of muscle trajectories, and the actual muscle trajectories output by the grasping
model network.
Task loss increased across 15 of the previous 30 training epochs.
100 CPN training epochs have elapsed.
Likewise, the EN training period ends when its prediction loss Lon the validation
data set drops below a threshold of max(3e4, L/50).
Neural Co-Processors 34
11.4. Sensor drift.
To simulate sensor drift, we add a vector to a bias term introduced to the recording
function. We draw the elements of the vector from a zero-mean Gaussian distribution,
with variance based on the mean value of the recording function from prior connection-
lesion experiments. That allows us to put it into a reasonable range, where it is effective
but not extreme. We attempted the experiment with several values of the variance, and
found the results to be principally the same: the co-processor eventually learned, but
at a rate slower than otherwise. We present results for a variance of 1.5e3, which is
2% of the mean recording value.
11.5. Passthrough reference model.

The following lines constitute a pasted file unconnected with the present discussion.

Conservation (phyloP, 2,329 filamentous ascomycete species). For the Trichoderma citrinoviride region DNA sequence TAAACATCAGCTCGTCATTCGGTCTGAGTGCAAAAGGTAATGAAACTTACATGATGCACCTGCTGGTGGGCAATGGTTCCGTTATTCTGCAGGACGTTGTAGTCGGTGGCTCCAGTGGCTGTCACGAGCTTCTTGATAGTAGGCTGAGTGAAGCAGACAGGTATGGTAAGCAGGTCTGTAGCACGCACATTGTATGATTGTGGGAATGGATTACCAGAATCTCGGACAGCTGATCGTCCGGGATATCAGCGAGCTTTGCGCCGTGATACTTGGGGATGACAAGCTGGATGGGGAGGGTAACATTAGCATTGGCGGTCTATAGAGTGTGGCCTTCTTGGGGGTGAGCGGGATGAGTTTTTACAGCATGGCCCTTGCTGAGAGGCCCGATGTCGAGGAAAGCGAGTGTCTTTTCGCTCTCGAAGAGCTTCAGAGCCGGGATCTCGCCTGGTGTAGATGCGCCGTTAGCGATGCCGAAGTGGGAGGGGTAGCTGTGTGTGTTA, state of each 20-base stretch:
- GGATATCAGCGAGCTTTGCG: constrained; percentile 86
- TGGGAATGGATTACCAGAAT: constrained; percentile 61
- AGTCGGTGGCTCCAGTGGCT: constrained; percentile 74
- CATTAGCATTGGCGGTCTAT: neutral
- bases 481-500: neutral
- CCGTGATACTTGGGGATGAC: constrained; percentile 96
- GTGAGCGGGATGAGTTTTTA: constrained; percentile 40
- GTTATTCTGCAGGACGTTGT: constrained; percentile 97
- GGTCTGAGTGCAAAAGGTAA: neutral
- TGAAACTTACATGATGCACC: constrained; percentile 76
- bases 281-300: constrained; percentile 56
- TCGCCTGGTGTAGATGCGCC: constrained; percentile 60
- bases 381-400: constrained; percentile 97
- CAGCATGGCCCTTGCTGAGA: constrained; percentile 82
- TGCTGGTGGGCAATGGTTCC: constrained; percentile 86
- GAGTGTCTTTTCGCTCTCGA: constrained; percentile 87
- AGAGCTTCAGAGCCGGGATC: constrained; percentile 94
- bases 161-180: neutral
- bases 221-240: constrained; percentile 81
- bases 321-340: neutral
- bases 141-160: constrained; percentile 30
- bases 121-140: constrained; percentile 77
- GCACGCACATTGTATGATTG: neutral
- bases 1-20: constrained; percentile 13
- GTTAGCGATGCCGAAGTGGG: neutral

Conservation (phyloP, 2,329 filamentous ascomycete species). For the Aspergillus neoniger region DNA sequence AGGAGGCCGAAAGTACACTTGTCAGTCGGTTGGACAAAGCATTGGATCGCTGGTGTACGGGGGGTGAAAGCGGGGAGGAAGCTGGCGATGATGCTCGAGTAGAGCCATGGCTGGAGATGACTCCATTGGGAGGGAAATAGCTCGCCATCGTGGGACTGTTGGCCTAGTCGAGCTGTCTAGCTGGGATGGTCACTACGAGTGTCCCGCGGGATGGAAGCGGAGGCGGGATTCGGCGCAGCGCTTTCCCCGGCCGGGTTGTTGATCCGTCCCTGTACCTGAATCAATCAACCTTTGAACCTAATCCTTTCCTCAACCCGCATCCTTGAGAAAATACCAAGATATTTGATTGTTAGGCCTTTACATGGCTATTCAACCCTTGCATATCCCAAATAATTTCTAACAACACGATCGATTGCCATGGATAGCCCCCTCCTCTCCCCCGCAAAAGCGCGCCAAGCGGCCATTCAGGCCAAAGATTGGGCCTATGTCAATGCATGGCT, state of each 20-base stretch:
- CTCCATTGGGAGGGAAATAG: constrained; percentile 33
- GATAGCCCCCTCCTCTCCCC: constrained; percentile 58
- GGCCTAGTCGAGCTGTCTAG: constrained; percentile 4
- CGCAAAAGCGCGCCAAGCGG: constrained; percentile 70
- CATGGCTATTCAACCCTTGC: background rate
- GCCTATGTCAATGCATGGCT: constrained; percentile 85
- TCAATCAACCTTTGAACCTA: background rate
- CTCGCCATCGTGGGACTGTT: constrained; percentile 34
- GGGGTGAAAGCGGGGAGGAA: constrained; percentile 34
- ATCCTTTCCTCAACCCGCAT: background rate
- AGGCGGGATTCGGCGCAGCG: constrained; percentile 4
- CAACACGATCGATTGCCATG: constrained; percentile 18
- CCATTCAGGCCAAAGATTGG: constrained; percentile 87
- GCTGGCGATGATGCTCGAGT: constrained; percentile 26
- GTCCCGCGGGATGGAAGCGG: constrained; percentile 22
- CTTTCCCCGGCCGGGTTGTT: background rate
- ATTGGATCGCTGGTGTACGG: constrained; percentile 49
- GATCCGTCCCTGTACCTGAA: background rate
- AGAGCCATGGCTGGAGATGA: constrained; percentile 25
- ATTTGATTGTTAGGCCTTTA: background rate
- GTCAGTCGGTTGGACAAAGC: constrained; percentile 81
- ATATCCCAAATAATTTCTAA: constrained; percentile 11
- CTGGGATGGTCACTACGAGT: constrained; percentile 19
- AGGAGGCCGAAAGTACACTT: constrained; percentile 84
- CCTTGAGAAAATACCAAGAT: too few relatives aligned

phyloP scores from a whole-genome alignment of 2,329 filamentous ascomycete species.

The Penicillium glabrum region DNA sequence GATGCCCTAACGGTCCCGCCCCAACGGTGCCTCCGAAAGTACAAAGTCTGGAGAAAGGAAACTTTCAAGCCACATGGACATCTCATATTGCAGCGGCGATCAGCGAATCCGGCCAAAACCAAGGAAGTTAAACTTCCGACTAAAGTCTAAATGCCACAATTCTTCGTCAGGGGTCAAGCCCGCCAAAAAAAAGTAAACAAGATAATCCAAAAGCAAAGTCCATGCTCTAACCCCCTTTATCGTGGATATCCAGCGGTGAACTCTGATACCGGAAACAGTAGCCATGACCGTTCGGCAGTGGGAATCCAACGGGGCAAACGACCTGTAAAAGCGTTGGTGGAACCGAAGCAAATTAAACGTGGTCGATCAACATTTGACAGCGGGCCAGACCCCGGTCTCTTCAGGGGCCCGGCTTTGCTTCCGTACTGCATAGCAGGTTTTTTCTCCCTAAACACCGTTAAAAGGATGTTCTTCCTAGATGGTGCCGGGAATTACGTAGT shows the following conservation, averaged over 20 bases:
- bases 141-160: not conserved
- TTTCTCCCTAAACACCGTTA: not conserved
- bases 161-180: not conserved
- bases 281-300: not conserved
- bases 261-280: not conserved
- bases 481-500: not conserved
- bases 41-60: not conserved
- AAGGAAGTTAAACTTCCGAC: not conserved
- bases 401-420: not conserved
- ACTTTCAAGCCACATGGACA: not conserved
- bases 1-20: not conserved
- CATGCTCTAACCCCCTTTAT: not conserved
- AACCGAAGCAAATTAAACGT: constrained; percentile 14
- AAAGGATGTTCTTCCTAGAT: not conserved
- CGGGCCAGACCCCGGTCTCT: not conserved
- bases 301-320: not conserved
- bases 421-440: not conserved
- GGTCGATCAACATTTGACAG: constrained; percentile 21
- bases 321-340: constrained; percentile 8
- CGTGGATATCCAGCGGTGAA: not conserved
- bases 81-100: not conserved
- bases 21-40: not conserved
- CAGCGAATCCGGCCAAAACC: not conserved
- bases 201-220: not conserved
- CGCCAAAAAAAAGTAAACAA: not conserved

To understand the effect of the recording and stimulation functions on the co-processor’s
performance, we repeated our experiment with the F5-M1 connection lesion and
coadaptation, with passthrough recording and stimulation functions. “Passthrough”
here means that the recording and stimulation functions have dimensionality equal to
the number of neurons we are recording from or stimulating, respectively, and that
there is no temporal or spatial smoothing used. That allows the co-processor to directly
observe the hidden state of the AIP and F5 neurons in the simulated grasping circuit,
and to directly influence the hidden state of the neurons in M1 it stimulates.
For this passthrough version of the experiment, we additionally increased the
number of artifical neurons making up the CPN and EN, to account for the additional
dimensionality of the inputs and outputs. Specifically, we increased the CPN from 61 to